Heinkel Axle and Stub-Axle Prep

Think of these components as the skeleton of your suspension system; everything on the front end is attached or inserted to these components. Chances are they will all need some rehabilitation work before you reassemble them.
The Stub Axle:

Heinkel Cars, Kabines, and Cabin Scooters
Cleaned and Repaired Heinkel Sub-Axles

I’m not even sure that’s what they are called; I’ve also heard them referred to as steering knuckles. Either way they are the items that at some level support the wheels, suspension and the brakes. Lots of things can wear or be wrong with these, so I’ve developed a checklist for you to follow:
Broken Shock Holder Studs: Sometimes the nuts holding the top  of the suspension tower are so corroded you can’t easily remove them. The easiest thing to do is cut them off and then weld on new ones:
Shock top nuts can be difficult to remove, cut them off and weld on new 6mm studs
New stud in position ready for welding
Housing Cracks: The round steel suspension tower is press fit into the lower aluminum casting.
Chances are there’s a crack under the junk

This can crack, so you need to carefully inspect the housing by removing all of the crud, paint, and corrosion that may be present. There are a few reasons this could crack;

  1. The suspension tower rusts and expands within the casting,
  2. The waterproof joint between the two pieces leaks and water freezes and expands between the components,
  3. There’s been some damage resulting from an accident or rough handling.
Welded aluminum spot on stub axle

If you have a crack you need to fix it. Since it is a crack where two components of different metals join together, I was advised to bring it to a professional welder for repair. With my weekend welder skillset I deferred and got a few problems with it fixed for $30.

Blasted, transition joint filled with body putty, ready for painting
Steering Bushing Removal: This isnt a problem per se, just something you need to do. The steering and tie rod bushings are easy to remove:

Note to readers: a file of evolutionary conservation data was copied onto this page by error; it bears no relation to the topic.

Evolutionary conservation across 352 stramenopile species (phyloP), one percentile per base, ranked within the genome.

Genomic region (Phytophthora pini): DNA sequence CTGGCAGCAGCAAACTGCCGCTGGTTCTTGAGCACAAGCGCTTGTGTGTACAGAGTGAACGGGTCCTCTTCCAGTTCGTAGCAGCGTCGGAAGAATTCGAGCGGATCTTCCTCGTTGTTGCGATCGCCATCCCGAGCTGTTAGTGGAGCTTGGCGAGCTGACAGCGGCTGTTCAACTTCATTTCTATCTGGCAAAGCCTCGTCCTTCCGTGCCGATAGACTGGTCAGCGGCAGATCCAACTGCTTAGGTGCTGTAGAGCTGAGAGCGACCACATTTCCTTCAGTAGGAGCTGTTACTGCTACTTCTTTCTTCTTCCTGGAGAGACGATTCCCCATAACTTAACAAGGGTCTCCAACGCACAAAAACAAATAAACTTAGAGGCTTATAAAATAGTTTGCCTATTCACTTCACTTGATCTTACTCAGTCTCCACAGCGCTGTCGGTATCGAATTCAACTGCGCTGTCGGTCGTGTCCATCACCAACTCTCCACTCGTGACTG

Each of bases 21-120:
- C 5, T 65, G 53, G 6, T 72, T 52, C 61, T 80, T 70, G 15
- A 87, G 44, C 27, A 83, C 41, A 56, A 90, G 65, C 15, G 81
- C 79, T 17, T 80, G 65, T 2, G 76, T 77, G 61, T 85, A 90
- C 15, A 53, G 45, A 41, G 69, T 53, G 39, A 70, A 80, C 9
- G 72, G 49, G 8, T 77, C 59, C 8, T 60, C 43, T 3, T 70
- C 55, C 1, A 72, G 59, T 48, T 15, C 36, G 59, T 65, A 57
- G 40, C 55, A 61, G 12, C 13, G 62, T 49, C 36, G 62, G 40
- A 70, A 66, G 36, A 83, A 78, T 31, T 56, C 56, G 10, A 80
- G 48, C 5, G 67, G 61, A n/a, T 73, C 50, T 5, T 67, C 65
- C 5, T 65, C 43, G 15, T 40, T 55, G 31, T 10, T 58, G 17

Remove steering bushings by burning the rubber, then sawing the outer ring
Light the bushings on fire with a torch and burn out the middle, then use a hacksaw to cut the outer ring. After you cut the ring, tap it out with a punch.

Cut this ring with a saw and punch it out

Steering Bushing Removal:: The old ones need to be removed and new ones inserted into place.  You can remove the existing ones by cutting and tapping them out, but to be honest it is much easier to send them to a machine shop and have them do the removal, replacement, and reaming of the new bushes. 

Subaxle Crank Bushings: You should check these to make sure they do not appear worn. The axle only moves a bit inside this bushing, and sometimes you can see how the roller bearings have worn right into it. Otherwise this area will be full of old grease and should be cleaned.

Painting: I’ve had three complete axle setups and they’ve all been painted (or not painted) differently. Two have had the casting unfinished and the suspension tubes painted black. One had the whole assembly painted silver. I decided to paint everything silver. On my last car I painted the suspension towers black and left the casting unfinished.

The Axle:

Not much rehab work is required here. First thing to do is make sure the axle hole is clean enough to receive the kinpins.

This axle hole needs to be cleaned out before reassembly

You should also verify that the axle holder pins fit in the holes in the kingpins. The German Club kingpin holes are larger than the retaining holes on the new English Club pins. If you are using English kingpins you will need to trim the diameter of the pins to fit. 

English kinpins have holes that are too small for the pins

You need to reduce the size as shown
In the next post we’ll cover reassembly.

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